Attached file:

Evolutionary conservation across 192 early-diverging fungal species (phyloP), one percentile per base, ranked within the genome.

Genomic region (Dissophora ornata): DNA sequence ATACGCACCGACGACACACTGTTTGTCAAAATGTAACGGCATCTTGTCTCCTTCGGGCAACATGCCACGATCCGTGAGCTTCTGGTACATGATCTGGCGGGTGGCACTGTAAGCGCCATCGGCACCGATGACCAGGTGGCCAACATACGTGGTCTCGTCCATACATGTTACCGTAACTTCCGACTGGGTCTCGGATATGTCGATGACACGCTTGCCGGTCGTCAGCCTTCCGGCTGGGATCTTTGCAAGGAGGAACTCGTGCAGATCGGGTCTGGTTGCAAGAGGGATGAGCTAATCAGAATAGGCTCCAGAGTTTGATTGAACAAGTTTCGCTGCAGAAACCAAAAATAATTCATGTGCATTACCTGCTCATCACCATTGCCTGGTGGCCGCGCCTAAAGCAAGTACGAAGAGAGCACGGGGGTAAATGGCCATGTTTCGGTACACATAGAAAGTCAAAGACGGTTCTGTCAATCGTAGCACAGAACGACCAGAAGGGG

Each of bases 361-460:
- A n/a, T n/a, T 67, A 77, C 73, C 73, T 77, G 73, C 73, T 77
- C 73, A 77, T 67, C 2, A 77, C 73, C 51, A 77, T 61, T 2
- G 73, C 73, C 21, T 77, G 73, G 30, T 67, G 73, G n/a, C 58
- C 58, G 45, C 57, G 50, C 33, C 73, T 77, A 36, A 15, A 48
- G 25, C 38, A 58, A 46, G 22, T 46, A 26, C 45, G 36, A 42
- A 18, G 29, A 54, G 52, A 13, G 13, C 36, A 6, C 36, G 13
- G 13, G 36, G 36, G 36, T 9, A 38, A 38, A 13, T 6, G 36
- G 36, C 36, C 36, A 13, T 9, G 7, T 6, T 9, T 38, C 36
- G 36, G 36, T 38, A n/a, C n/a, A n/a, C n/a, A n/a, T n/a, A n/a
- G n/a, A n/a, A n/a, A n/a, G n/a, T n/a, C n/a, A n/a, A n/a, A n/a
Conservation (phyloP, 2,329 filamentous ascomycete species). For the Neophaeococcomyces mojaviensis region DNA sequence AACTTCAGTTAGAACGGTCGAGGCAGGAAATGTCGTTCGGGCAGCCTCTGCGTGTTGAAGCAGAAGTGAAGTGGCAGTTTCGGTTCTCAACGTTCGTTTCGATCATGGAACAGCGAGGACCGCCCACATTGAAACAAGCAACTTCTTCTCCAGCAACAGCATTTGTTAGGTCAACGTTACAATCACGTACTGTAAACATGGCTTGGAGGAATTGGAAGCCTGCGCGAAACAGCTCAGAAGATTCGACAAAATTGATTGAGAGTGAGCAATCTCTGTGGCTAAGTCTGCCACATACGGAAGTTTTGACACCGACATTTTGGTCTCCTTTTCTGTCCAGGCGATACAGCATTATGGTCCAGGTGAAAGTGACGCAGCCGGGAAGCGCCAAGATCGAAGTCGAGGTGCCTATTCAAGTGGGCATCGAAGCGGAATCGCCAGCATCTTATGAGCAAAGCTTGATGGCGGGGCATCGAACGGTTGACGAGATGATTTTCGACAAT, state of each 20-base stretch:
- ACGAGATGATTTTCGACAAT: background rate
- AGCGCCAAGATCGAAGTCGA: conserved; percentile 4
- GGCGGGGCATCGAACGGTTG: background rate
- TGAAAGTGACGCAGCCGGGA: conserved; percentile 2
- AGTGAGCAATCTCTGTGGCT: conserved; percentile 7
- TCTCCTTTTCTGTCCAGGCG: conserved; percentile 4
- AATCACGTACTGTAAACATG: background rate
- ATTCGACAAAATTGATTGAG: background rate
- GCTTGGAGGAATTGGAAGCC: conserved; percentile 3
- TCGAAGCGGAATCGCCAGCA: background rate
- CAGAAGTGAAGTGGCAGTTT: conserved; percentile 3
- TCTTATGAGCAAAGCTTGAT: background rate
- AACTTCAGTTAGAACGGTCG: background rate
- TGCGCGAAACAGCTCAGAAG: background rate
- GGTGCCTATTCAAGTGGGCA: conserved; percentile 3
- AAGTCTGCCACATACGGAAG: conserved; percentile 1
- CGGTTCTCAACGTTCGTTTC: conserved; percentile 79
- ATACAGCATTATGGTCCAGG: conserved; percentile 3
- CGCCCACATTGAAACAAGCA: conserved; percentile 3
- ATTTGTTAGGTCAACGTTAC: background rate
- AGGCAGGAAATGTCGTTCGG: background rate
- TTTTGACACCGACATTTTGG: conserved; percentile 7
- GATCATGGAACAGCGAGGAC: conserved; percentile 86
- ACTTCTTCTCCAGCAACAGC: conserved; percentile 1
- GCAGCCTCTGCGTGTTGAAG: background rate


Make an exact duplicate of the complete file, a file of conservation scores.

Evolutionary conservation across 192 early-diverging fungal species (phyloP), one percentile per base, ranked within the genome.

Genomic region (Dissophora ornata): DNA sequence ATACGCACCGACGACACACTGTTTGTCAAAATGTAACGGCATCTTGTCTCCTTCGGGCAACATGCCACGATCCGTGAGCTTCTGGTACATGATCTGGCGGGTGGCACTGTAAGCGCCATCGGCACCGATGACCAGGTGGCCAACATACGTGGTCTCGTCCATACATGTTACCGTAACTTCCGACTGGGTCTCGGATATGTCGATGACACGCTTGCCGGTCGTCAGCCTTCCGGCTGGGATCTTTGCAAGGAGGAACTCGTGCAGATCGGGTCTGGTTGCAAGAGGGATGAGCTAATCAGAATAGGCTCCAGAGTTTGATTGAACAAGTTTCGCTGCAGAAACCAAAAATAATTCATGTGCATTACCTGCTCATCACCATTGCCTGGTGGCCGCGCCTAAAGCAAGTACGAAGAGAGCACGGGGGTAAATGGCCATGTTTCGGTACACATAGAAAGTCAAAGACGGTTCTGTCAATCGTAGCACAGAACGACCAGAAGGGG

Each of bases 361-460:
- A n/a, T n/a, T 67, A 77, C 73, C 73, T 77, G 73, C 73, T 77
- C 73, A 77, T 67, C 2, A 77, C 73, C 51, A 77, T 61, T 2
- G 73, C 73, C 21, T 77, G 73, G 30, T 67, G 73, G n/a, C 58
- C 58, G 45, C 57, G 50, C 33, C 73, T 77, A 36, A 15, A 48
- G 25, C 38, A 58, A 46, G 22, T 46, A 26, C 45, G 36, A 42
- A 18, G 29, A 54, G 52, A 13, G 13, C 36, A 6, C 36, G 13
- G 13, G 36, G 36, G 36, T 9, A 38, A 38, A 13, T 6, G 36
- G 36, C 36, C 36, A 13, T 9, G 7, T 6, T 9, T 38, C 36
- G 36, G 36, T 38, A n/a, C n/a, A n/a, C n/a, A n/a, T n/a, A n/a
- G n/a, A n/a, A n/a, A n/a, G n/a, T n/a, C n/a, A n/a, A n/a, A n/a
Conservation (phyloP, 2,329 filamentous ascomycete species). For the Neophaeococcomyces mojaviensis region DNA sequence AACTTCAGTTAGAACGGTCGAGGCAGGAAATGTCGTTCGGGCAGCCTCTGCGTGTTGAAGCAGAAGTGAAGTGGCAGTTTCGGTTCTCAACGTTCGTTTCGATCATGGAACAGCGAGGACCGCCCACATTGAAACAAGCAACTTCTTCTCCAGCAACAGCATTTGTTAGGTCAACGTTACAATCACGTACTGTAAACATGGCTTGGAGGAATTGGAAGCCTGCGCGAAACAGCTCAGAAGATTCGACAAAATTGATTGAGAGTGAGCAATCTCTGTGGCTAAGTCTGCCACATACGGAAGTTTTGACACCGACATTTTGGTCTCCTTTTCTGTCCAGGCGATACAGCATTATGGTCCAGGTGAAAGTGACGCAGCCGGGAAGCGCCAAGATCGAAGTCGAGGTGCCTATTCAAGTGGGCATCGAAGCGGAATCGCCAGCATCTTATGAGCAAAGCTTGATGGCGGGGCATCGAACGGTTGACGAGATGATTTTCGACAAT, state of each 20-base stretch:
- ACGAGATGATTTTCGACAAT: background rate
- AGCGCCAAGATCGAAGTCGA: conserved; percentile 4
- GGCGGGGCATCGAACGGTTG: background rate
- TGAAAGTGACGCAGCCGGGA: conserved; percentile 2
- AGTGAGCAATCTCTGTGGCT: conserved; percentile 7
- TCTCCTTTTCTGTCCAGGCG: conserved; percentile 4
- AATCACGTACTGTAAACATG: background rate
- ATTCGACAAAATTGATTGAG: background rate
- GCTTGGAGGAATTGGAAGCC: conserved; percentile 3
- TCGAAGCGGAATCGCCAGCA: background rate
- CAGAAGTGAAGTGGCAGTTT: conserved; percentile 3
- TCTTATGAGCAAAGCTTGAT: background rate
- AACTTCAGTTAGAACGGTCG: background rate
- TGCGCGAAACAGCTCAGAAG: background rate
- GGTGCCTATTCAAGTGGGCA: conserved; percentile 3
- AAGTCTGCCACATACGGAAG: conserved; percentile 1
- CGGTTCTCAACGTTCGTTTC: conserved; percentile 79
- ATACAGCATTATGGTCCAGG: conserved; percentile 3
- CGCCCACATTGAAACAAGCA: conserved; percentile 3
- ATTTGTTAGGTCAACGTTAC: background rate
- AGGCAGGAAATGTCGTTCGG: background rate
- TTTTGACACCGACATTTTGG: conserved; percentile 7
- GATCATGGAACAGCGAGGAC: conserved; percentile 86
- ACTTCTTCTCCAGCAACAGC: conserved; percentile 1
- GCAGCCTCTGCGTGTTGAAG: background rate